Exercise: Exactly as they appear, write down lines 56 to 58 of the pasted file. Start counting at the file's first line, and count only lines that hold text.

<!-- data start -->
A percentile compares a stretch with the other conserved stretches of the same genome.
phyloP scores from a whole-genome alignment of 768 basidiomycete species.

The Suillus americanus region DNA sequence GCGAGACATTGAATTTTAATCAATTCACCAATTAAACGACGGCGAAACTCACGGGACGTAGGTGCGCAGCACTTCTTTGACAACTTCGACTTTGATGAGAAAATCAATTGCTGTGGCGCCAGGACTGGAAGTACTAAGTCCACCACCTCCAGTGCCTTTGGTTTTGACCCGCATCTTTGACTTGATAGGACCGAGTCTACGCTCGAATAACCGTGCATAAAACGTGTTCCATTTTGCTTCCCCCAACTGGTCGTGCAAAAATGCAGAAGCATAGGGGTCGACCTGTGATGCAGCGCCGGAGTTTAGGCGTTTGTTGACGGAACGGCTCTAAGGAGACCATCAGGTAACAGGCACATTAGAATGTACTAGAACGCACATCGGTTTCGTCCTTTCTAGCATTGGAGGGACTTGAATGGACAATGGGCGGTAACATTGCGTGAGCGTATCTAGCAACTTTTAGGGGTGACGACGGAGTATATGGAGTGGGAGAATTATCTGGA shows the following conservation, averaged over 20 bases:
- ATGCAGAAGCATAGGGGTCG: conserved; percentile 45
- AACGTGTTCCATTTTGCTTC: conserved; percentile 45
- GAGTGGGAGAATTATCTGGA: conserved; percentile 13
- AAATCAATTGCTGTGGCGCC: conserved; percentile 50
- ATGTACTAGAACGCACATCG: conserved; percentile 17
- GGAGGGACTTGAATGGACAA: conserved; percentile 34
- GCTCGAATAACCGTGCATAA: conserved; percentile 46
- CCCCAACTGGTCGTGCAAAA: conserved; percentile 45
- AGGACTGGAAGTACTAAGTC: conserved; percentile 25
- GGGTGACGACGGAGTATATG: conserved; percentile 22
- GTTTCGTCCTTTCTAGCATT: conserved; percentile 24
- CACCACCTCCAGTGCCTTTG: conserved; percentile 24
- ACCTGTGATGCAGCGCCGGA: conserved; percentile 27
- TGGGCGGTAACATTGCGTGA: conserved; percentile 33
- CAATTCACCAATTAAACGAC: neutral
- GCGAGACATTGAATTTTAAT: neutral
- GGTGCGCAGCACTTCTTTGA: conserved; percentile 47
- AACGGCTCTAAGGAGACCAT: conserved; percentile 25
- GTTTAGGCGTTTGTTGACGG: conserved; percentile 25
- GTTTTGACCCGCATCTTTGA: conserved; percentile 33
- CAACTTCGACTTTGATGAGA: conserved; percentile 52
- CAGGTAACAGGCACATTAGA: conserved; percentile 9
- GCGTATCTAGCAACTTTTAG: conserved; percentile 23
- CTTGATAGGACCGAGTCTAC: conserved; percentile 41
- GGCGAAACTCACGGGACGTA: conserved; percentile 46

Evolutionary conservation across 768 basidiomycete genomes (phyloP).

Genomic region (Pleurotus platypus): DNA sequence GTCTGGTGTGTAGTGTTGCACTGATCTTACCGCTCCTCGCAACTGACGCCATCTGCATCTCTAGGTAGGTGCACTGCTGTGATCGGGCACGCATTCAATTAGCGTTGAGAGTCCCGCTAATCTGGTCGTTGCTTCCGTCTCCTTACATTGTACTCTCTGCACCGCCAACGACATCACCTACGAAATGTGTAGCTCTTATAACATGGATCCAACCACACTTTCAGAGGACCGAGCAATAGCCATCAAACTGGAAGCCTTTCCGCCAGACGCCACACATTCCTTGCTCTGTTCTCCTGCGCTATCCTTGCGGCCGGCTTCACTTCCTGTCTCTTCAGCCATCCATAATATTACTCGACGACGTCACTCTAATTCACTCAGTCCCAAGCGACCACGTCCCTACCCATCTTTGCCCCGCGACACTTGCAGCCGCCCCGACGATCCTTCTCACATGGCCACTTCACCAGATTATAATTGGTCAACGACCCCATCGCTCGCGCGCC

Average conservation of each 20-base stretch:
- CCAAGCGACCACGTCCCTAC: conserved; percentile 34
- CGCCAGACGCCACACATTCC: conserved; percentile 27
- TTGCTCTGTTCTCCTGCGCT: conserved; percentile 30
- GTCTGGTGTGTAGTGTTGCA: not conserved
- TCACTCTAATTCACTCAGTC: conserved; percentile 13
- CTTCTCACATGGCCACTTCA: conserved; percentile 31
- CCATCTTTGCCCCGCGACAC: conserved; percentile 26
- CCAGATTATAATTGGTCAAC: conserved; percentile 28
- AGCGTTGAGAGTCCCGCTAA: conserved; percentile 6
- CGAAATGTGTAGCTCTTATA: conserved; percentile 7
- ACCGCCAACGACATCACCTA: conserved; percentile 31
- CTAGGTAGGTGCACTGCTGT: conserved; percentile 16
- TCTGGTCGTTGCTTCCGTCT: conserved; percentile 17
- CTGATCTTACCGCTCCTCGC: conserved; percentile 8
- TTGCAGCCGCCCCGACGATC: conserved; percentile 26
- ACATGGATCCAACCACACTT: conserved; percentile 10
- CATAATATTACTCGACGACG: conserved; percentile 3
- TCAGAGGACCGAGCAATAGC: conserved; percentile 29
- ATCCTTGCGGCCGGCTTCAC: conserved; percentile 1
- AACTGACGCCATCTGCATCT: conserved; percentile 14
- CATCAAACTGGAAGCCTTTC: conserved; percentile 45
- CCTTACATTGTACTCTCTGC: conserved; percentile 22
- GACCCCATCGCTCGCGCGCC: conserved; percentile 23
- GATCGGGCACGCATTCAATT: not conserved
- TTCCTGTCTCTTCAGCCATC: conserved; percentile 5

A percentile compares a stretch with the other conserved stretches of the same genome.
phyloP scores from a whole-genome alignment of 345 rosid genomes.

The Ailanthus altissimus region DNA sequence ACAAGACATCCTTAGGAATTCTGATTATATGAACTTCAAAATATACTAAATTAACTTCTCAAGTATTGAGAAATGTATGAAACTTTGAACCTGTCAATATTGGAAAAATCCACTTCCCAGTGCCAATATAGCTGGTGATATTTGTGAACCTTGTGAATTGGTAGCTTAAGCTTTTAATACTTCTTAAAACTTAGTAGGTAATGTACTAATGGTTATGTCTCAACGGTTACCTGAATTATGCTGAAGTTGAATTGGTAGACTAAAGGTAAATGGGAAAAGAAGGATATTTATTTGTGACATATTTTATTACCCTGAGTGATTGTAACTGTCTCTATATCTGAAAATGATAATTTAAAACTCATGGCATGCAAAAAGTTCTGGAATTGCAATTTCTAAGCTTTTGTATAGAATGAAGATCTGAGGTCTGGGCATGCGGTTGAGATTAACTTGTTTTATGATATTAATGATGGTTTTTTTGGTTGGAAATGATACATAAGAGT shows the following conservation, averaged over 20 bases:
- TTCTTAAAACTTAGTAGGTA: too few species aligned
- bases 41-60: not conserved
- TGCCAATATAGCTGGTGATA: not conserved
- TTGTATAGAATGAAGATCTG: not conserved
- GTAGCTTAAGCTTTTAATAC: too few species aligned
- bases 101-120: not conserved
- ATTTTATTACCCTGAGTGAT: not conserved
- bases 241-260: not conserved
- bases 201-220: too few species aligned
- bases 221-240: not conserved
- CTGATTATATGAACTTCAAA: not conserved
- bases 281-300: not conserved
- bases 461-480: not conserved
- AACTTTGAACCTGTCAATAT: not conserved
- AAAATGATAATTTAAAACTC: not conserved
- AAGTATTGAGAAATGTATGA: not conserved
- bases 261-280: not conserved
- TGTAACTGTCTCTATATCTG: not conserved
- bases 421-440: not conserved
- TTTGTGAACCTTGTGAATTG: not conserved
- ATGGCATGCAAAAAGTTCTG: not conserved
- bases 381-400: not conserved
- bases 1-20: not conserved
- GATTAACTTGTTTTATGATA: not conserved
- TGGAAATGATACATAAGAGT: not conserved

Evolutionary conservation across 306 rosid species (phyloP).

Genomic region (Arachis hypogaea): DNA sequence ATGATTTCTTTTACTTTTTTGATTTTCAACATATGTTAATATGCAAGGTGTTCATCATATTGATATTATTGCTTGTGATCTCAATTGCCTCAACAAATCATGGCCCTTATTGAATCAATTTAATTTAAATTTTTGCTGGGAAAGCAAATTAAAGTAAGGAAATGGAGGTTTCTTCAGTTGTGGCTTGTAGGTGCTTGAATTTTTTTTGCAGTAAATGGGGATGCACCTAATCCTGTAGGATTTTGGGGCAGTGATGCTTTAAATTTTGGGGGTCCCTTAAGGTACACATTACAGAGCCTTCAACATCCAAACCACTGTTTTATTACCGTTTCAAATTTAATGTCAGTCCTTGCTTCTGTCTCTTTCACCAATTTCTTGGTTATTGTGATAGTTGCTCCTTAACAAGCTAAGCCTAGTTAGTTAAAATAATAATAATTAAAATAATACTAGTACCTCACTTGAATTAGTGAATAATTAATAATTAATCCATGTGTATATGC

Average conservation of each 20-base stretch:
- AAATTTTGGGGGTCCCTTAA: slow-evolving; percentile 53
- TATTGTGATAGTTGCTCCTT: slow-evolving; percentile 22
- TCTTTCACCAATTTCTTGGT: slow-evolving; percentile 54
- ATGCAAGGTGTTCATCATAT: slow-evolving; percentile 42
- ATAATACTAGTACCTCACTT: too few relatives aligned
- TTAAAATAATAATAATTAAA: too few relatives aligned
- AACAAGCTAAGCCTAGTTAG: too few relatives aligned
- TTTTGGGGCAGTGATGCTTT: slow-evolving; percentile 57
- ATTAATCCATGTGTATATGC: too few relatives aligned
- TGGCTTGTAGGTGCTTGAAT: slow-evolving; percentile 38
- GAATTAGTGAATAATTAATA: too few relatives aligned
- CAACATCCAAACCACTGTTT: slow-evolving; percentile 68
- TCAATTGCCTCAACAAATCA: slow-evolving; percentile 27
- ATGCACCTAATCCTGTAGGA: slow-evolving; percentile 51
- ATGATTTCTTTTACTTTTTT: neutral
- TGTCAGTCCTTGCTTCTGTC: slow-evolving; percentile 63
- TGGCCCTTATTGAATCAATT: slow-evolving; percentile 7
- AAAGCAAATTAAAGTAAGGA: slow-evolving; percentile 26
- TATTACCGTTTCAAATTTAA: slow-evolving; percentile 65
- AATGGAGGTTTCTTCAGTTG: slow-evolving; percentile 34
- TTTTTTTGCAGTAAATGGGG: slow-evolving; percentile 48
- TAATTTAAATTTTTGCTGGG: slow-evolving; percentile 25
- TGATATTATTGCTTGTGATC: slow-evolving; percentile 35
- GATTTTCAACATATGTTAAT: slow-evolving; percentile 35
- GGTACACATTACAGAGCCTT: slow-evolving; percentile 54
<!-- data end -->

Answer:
- TTCCTGTCTCTTCAGCCATC: conserved; percentile 5

A percentile compares a stretch with the other conserved stretches of the same genome.
phyloP scores from a whole-genome alignment of 345 rosid genomes.